Technics Improvised

Activating Touch in Global Media Art

2022
Author:

Timothy Murray

Seeing new media art as an entry point for better understanding of technology and worldmaking futures

Timothy Murray, a leading authority on new media art, examines that curatorial and aesthetic landscape to explore how art resists and rewires the political and economic structures that govern technology. Reading a wide range of creative performances and critical texts that envelop artistic and digital materials in unstable, political relations of touch, body, archive, exhibition, and technology, Murray points the way to activating creativity, thought, and politics anew.

In this moment when quarantines, lockdowns, masking, and social distancing regulations put a premium on the haptic, Timothy Murray’s book showcases the aesthetic exuberance and technical mastery of cutting-edge media artists who touch us through our screens. Tactical as well as tactile, touch, for Murray, is both active and activist—feminist, queer, anti-racist, anti-colonial, and anti-capitalist. Drawing from decades of theorizing, critiquing, researching, curating, and archiving at the intersection of the digital and the performative, Murray argues for the essential significance of the improvisational turn from Hong Kong, Singapore, Taiwan, South Korea, the Philippines, India, Palestine, Australia, Bolivia, and Ghana to New York and far beyond. Murray introduces us to a world of media artists to embrace… if only virtually.

Gina Marchetti, author of Citing China: Politics, Postmodernism, and World Cinema

In this challenging work, a leading authority on new media art examines that curatorial and aesthetic landscape to explore how art resists and rewires the political and economic structures that govern technology. How do inventive combinations of artistic and theoretical improvisation counter the extent to which media art remains at risk, not just from the quarantines of a global pandemic but also from the very viral and material conditions of technology? How does global media art speak back to the corporate closures of digital euphoria as clothed in strategies of digital surveillance, ecological deprivation, and planned obsolescence? In Technics Improvised, Timothy Murray asks these questions and more.

At the intersection of global media art, curatorial practice, tactical media, and philosophy, Murray reads a wide range of creative performances and critical texts that envelop artistic and digital materials in unstable, political relations of touch, body, archive, exhibition, and technology. From video to net art and interactive performance, he considers both canonical and unheralded examples of activist technics that disturb the hegemony of biopolitical/digital networks by staging the very touch of the unsettling discourse erupting from within. In the process, critical dialogues emerge between a wide range of artists and theorists, from Hito Steyerl, Ricardo Dominguez, Joan Jonas, Isaac Julien, Ryoji Ikeda, and Shadi Nazarian to Gilles Deleuze, Jean-Luc Nancy, Elizabeth Povinelli, Jean-François Lyotard, Erin Manning, Achille Mbembe, and Samuel Weber.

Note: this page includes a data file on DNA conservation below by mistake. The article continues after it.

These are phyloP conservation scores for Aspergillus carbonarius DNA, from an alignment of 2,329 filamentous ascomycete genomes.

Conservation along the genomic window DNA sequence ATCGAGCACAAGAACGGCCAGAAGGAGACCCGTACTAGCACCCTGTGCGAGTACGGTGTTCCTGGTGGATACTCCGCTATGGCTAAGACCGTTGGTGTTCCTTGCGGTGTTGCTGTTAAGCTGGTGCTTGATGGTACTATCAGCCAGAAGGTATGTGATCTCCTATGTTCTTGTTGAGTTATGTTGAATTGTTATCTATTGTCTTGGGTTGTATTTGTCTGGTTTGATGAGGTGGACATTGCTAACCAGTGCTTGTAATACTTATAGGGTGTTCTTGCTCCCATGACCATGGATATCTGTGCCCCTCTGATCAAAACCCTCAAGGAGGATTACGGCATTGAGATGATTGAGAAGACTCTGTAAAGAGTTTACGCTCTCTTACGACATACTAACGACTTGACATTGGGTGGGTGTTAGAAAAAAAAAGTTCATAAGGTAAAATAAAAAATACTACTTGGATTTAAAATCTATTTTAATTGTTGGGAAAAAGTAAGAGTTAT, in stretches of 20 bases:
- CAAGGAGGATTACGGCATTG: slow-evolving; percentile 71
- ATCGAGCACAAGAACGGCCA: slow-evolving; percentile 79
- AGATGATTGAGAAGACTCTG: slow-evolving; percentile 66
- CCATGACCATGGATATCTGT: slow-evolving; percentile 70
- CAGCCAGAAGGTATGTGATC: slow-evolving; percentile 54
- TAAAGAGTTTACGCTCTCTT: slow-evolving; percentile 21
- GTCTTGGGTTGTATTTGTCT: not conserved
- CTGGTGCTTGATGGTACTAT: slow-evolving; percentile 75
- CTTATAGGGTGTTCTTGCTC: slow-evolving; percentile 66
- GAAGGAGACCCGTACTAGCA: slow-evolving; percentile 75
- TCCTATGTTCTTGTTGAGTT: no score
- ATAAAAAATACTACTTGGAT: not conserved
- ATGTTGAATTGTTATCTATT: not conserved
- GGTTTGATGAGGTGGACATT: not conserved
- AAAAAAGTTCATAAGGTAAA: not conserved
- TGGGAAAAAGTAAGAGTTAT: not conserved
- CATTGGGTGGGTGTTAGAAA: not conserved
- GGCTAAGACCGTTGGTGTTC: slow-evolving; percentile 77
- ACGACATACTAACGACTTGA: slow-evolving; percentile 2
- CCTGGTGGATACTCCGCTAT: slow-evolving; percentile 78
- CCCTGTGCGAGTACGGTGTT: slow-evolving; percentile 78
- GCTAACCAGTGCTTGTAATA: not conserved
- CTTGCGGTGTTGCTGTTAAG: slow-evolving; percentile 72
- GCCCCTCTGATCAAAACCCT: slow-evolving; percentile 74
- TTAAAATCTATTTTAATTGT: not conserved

Brilliantly conceived and argued and eloquently written, Technics Improvised points the way to how artistic and theoretical practice can seize on the improvisational accidents of technics to activate creativity, thought, and politics anew.

Timothy Murray is director of the Cornell Council for the Arts, professor of comparative literature and English, and curator of the Rose Goldsen Archive of New Media Art at Cornell University. His numerous books include Digital Baroque: New Media Art and Cinematic Folds (Minnesota, 2008).

In this moment when quarantines, lockdowns, masking, and social distancing regulations put a premium on the haptic, Timothy Murray’s book showcases the aesthetic exuberance and technical mastery of cutting-edge media artists who touch us through our screens. Tactical as well as tactile, touch, for Murray, is both active and activist—feminist, queer, anti-racist, anti-colonial, and anti-capitalist. Drawing from decades of theorizing, critiquing, researching, curating, and archiving at the intersection of the digital and the performative, Murray argues for the essential significance of the improvisational turn from Hong Kong, Singapore, Taiwan, South Korea, the Philippines, India, Palestine, Australia, Bolivia, and Ghana to New York and far beyond. Murray introduces us to a world of media artists to embrace… if only virtually.

Gina Marchetti, author of Citing China: Politics, Postmodernism, and World Cinema

In Technics Improvised, Timothy Murray brings together, revises, and remediates previously published essays, improvising an epistemological reading of five decades of what he terms new media art’s ‘incorporeal materiality.’ The first-person perspective Murray brings to his subject matter is invaluable: it reflects his participation-observation in the archive that he dis/assembles, his activating work against the enclosure of ‘new media’ as historical object.

Amy Sara Carroll, author of REMEX: Toward an Art History of the NAFTA Era

Contents

Preface

Prolegomenon: When the Future Ain’t What It Used to Be, or New Media at Risk and the Improvisations of Art

Part I. Activating Technics through Emergent Media

1. Tactical Tools: From Fantasy of the Open to Networked Activism

2. Ecotechnic Touch: Thinking Technics with Jean-Luc Nancy and Ryoji Ikeda

3. Archival Events: Situated Surfaces of New Medialized Art

Part Two. Critical Performance and the Temporality of Touch

4. Clones: Genomic Simulacra in the Age of Recombinant Bodies

5. Like a Prosthesis: Critical Performance @ Digital Deleuze

6. Futurities, Uncertain: Screening Theatrical Phantasms

Epilogue. Future Fever, the Exposition: Ten Epistemological Fictions

Acknowledgments

Notes

Publication History

Index